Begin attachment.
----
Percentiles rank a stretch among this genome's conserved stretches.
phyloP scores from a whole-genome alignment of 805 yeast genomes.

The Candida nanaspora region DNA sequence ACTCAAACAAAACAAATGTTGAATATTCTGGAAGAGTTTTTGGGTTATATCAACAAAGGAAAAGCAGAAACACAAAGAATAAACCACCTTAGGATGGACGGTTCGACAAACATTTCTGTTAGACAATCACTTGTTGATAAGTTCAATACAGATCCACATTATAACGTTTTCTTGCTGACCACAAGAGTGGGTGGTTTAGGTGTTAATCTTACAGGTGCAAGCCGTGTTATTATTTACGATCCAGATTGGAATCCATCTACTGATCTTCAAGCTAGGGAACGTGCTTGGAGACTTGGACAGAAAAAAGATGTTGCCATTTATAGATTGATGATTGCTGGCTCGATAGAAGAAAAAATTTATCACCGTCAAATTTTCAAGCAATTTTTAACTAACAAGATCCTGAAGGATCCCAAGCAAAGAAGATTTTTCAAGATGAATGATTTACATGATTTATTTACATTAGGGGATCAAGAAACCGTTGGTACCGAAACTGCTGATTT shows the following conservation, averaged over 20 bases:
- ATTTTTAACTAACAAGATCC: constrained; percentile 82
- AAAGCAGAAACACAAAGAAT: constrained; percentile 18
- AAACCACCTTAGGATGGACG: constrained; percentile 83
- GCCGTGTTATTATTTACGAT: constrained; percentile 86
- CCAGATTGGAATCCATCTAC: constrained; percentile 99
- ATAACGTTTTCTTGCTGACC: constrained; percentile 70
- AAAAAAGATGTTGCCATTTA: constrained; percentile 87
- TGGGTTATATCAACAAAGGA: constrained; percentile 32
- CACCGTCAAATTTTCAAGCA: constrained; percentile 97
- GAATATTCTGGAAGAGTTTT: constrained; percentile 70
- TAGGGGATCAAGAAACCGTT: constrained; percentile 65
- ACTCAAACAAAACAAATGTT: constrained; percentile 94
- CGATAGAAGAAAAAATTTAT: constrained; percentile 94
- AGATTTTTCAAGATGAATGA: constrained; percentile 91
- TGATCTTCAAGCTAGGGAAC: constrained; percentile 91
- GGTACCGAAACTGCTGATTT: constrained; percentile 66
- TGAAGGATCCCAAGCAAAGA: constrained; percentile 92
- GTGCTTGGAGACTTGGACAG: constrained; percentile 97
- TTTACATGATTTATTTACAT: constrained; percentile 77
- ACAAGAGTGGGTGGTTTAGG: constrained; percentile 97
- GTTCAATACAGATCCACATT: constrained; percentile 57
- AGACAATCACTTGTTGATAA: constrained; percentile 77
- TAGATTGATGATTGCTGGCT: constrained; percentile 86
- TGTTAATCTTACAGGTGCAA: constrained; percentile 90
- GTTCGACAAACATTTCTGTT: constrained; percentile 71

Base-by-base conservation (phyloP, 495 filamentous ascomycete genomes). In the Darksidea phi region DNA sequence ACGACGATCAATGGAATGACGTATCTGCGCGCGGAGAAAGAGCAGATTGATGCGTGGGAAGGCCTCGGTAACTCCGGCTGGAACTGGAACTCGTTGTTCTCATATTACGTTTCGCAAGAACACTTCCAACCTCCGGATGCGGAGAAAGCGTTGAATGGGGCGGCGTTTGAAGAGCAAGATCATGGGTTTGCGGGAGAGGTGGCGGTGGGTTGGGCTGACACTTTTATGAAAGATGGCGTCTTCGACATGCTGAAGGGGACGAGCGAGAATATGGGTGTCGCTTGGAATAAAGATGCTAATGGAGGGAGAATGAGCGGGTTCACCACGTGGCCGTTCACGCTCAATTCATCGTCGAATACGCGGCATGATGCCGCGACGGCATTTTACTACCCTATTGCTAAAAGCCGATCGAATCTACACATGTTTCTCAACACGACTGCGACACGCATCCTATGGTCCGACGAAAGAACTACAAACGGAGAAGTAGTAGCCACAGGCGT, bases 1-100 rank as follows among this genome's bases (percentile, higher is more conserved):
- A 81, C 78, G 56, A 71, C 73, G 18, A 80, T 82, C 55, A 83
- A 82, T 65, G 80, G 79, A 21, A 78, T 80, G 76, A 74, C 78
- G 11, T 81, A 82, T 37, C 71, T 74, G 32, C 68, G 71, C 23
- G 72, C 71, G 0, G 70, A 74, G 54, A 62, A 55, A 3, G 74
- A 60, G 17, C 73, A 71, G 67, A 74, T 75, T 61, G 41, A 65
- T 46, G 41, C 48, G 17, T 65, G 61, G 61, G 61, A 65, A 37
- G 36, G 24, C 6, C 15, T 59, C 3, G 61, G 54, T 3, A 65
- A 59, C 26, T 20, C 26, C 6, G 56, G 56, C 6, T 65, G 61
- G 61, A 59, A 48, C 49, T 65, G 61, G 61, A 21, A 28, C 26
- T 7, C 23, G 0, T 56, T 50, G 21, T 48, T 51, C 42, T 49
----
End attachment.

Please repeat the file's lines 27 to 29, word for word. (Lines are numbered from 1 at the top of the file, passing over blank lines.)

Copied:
- TGTTAATCTTACAGGTGCAA: constrained; percentile 90
- GTTCGACAAACATTTCTGTT: constrained; percentile 71

Base-by-base conservation (phyloP, 495 filamentous ascomycete genomes). In the Darksidea phi region DNA sequence ACGACGATCAATGGAATGACGTATCTGCGCGCGGAGAAAGAGCAGATTGATGCGTGGGAAGGCCTCGGTAACTCCGGCTGGAACTGGAACTCGTTGTTCTCATATTACGTTTCGCAAGAACACTTCCAACCTCCGGATGCGGAGAAAGCGTTGAATGGGGCGGCGTTTGAAGAGCAAGATCATGGGTTTGCGGGAGAGGTGGCGGTGGGTTGGGCTGACACTTTTATGAAAGATGGCGTCTTCGACATGCTGAAGGGGACGAGCGAGAATATGGGTGTCGCTTGGAATAAAGATGCTAATGGAGGGAGAATGAGCGGGTTCACCACGTGGCCGTTCACGCTCAATTCATCGTCGAATACGCGGCATGATGCCGCGACGGCATTTTACTACCCTATTGCTAAAAGCCGATCGAATCTACACATGTTTCTCAACACGACTGCGACACGCATCCTATGGTCCGACGAAAGAACTACAAACGGAGAAGTAGTAGCCACAGGCGT, bases 1-100 rank as follows among this genome's bases (percentile, higher is more conserved):